// Create dynamic static pages
        async.eachSeries(pages, (page, callbackEach) => {
          var args = {
            page: page,
            pages: pages,
            cosmic: cosmic
          }
          createPage(args, callbackEach)
        }, () => {
          // Create markdown static pages
          var year = (new Date()).getFullYear() // make your footer year dynamic ;) 
          Metalsmith(__dirname)
            .metadata({
              cosmic: cosmic,
              year: year
            })
            .source('./src')
            .destination('./build-new')
            .clean(false)
            .use(sass({
              outputDir: 'css/',
              sourceMap: true,
              sourceMapContents: true
            }))
            .use(markdown( { langPrefix: 'language-' } ))
            .use(metalsmithPrism())
            .use(permalinks())
            .use(layouts({
              engine: 'handlebars',
              partials: 'layouts/partials'
            }))
            .build((err, files) => {
              if (err) { throw err }
              callback()
            })
        })
      })
    },
    // Delete build folder
    callback => {
      del([__dirname + '/build']).then(() => {
        callback()
      })
    },
    // Move build-new to build folder
    callback => {
      mv(__dirname + '/build-new', __dirname + '/build', { mkdirp: true }, () => {
        callback()
      })
    },
    // Delete build-new folder
    callback => {
      del([__dirname + '/build-new']).then(() => {
        // done
      })
    }
  ])
}

 This file holds all the magic, let's unpack what's happening here:
1. We're using Metalsmith to build our website files.  There's other build tools for this, but this is the best one (IMO) for JavaScript-built static sites.
2. The build-new folder is created as a temporary place for our new build.  This is so we don't get any down-time from users currently on the website.
3. Next we will get all Objects in our Cosmic JS Bucket using the Cosmic JS NPM Module and method Cosmic.getObjects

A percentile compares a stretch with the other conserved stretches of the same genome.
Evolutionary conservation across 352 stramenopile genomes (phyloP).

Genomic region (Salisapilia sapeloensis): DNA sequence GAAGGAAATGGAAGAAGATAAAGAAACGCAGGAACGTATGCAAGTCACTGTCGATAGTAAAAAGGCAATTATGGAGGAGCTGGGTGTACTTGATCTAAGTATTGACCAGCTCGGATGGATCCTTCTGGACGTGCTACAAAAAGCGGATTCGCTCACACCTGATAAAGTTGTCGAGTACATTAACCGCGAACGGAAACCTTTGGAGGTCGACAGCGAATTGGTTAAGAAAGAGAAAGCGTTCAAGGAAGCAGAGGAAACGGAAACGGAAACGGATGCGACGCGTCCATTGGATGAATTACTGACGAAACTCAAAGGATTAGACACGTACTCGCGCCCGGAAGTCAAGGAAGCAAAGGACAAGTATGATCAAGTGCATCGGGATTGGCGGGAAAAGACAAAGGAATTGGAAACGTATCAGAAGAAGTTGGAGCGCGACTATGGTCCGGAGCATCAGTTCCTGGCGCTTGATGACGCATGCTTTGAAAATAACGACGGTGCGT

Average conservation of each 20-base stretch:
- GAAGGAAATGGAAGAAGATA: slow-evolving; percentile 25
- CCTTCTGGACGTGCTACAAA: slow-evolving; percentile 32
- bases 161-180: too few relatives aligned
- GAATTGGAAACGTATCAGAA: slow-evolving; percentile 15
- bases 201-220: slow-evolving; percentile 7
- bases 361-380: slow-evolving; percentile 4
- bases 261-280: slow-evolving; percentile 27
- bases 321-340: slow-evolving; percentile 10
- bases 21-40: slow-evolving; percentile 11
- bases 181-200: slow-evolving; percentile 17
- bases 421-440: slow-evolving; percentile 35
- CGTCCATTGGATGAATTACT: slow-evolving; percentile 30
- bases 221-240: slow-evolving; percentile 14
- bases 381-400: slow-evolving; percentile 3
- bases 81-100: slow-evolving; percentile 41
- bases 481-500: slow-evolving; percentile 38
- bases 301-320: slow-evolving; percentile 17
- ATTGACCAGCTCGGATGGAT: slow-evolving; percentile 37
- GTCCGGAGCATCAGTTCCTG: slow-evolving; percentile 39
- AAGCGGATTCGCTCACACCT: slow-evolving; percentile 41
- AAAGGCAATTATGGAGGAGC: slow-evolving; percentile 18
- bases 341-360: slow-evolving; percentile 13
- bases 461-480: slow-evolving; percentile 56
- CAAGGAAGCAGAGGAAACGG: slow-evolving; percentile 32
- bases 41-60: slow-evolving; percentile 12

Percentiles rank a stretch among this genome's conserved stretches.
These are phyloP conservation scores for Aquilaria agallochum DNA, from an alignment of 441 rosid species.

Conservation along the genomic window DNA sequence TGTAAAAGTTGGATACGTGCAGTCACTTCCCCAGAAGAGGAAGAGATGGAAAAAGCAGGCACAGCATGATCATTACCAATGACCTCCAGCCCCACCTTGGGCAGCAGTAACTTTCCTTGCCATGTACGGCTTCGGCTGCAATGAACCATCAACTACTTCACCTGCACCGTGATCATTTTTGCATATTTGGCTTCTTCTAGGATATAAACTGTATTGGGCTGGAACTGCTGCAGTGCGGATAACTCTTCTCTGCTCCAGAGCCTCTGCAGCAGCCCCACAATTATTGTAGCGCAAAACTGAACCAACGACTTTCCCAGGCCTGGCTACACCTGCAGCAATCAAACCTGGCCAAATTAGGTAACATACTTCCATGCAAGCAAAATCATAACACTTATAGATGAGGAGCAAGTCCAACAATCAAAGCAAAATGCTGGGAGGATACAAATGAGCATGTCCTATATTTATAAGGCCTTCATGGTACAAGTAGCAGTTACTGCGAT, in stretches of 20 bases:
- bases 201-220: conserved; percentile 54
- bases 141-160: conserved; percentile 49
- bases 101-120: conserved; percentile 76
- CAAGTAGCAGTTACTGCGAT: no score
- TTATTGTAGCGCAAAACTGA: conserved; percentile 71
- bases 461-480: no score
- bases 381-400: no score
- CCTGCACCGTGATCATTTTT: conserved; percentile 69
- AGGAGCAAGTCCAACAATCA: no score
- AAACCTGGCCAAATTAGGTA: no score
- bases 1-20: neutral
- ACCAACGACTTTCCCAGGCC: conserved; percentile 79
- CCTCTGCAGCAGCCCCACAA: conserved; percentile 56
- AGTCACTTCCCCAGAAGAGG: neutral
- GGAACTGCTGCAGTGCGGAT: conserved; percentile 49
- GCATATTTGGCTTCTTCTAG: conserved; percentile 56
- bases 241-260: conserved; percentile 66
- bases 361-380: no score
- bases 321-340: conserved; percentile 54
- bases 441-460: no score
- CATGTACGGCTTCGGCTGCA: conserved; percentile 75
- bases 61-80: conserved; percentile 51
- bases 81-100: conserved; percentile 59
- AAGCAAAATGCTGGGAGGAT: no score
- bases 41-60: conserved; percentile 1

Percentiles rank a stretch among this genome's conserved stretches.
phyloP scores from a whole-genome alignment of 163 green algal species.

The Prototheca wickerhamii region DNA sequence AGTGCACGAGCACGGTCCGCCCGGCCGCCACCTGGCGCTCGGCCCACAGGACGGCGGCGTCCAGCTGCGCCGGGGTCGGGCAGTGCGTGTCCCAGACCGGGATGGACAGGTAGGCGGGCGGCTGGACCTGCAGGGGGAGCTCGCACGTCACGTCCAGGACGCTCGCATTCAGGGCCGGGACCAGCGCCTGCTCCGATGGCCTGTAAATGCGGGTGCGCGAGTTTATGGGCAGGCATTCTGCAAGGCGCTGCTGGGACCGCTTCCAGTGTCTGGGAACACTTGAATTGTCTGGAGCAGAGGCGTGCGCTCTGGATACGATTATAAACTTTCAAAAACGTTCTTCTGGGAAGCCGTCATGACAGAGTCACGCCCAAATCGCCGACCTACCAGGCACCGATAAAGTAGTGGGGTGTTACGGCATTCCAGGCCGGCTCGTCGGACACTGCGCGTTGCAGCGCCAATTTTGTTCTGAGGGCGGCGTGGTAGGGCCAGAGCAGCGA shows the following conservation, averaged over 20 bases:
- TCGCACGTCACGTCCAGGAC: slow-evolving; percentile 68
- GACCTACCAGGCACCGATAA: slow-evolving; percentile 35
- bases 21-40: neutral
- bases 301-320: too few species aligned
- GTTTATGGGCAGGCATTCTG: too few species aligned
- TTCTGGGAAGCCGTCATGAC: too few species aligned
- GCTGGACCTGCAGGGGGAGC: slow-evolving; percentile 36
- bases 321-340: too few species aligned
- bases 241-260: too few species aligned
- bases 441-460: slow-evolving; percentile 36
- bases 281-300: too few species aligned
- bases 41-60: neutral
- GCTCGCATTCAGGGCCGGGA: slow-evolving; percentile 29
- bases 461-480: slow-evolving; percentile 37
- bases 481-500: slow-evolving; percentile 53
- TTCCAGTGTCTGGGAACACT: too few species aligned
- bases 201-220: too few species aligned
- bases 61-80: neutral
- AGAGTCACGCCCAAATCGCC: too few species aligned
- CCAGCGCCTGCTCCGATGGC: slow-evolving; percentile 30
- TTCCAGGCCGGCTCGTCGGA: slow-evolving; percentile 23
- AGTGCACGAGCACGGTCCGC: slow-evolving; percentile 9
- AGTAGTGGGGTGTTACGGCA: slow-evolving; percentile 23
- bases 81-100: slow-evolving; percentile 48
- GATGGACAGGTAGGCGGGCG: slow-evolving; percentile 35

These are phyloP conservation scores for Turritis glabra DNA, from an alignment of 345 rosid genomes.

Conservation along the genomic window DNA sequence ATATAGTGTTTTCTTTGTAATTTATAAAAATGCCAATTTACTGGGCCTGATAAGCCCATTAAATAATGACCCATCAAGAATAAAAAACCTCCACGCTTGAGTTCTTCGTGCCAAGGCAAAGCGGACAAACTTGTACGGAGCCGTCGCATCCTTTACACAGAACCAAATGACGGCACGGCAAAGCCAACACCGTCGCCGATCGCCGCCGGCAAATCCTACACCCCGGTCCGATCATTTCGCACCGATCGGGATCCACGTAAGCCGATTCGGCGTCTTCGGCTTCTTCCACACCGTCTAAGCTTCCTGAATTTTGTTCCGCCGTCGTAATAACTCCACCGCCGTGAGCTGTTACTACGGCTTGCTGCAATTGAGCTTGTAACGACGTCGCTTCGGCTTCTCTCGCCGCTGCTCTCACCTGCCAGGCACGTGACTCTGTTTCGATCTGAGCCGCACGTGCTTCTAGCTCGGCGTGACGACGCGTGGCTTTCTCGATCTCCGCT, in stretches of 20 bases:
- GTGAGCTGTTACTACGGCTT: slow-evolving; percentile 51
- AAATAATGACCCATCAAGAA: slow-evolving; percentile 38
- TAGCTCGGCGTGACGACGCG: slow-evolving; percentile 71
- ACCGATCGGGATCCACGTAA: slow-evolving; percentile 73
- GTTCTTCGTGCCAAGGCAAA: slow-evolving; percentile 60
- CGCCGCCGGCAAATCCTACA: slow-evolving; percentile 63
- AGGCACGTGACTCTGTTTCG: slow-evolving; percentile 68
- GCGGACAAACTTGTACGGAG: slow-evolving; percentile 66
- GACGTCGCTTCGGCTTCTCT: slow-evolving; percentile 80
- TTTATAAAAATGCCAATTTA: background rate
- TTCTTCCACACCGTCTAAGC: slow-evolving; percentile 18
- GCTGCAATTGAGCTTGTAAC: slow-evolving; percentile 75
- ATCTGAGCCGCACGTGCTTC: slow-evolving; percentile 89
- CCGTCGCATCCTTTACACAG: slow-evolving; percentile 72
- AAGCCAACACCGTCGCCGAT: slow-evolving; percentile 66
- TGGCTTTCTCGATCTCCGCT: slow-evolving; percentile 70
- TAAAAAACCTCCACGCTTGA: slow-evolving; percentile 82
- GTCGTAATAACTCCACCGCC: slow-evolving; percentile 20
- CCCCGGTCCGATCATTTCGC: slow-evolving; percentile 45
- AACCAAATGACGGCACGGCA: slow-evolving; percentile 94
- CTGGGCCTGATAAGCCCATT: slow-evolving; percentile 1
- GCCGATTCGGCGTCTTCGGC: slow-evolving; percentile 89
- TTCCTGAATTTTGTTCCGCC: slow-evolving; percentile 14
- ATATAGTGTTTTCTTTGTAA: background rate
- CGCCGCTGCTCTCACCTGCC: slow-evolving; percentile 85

4. Then we will parse from our response all Pages.  Then begin a loop to create a new static page for each Page Object.
5. Each Page Object will then be passed to Metalsmith to build our Page.
6. After Metalsmith is done Jamming out our Markup to the build-new folder, the build folder is deleted.
7. Without blinking an eye the new build folder is created with the fresh build.

And that's it!  Your Cosmic JS content is now available in static form in JAMstack generated HTML files.  PLUS you have access to all of your content via the Cosmic JS API.  Also if you need someone who's not versed in Markdown to edit content, they can easily edit content via the WYSIWYG editors in the Cosmic JS Dashboard.

Using Webhooks for Automatic Rebuilds

Cosmic JS offers a great way to automatically rebuild your JAMstack static website on every content edit with Webhooks.  Setting up webhooks is easy.  Just go to Your Bucket > Dashboard > Webhooks and set the POST to the endpoint and action of your choice. In this example, you can set your Webhook to POST to [your-app-hostname]/rebuild-site.

In Conclusion

In this article we talked about a recent rebrand of static websites (Jamming sounds a lot more fun than static website building).  We talked about how you can install a JAMstack-enabled website in a few clicks using the Cosmic JS Static Website App. And we showed you how to automatically rebuild your website whenever content is changed via Cosmic JS Webhooks.  If you have any questions, join our Slack channel and reach out on Twitter.

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We're always trying to make the process of editing content easier.  We just released an update that makes editing your content in your Cosmic JS Buckets easier on the eyes.  One of the goals of the update was to make the Object edit view design look less busy.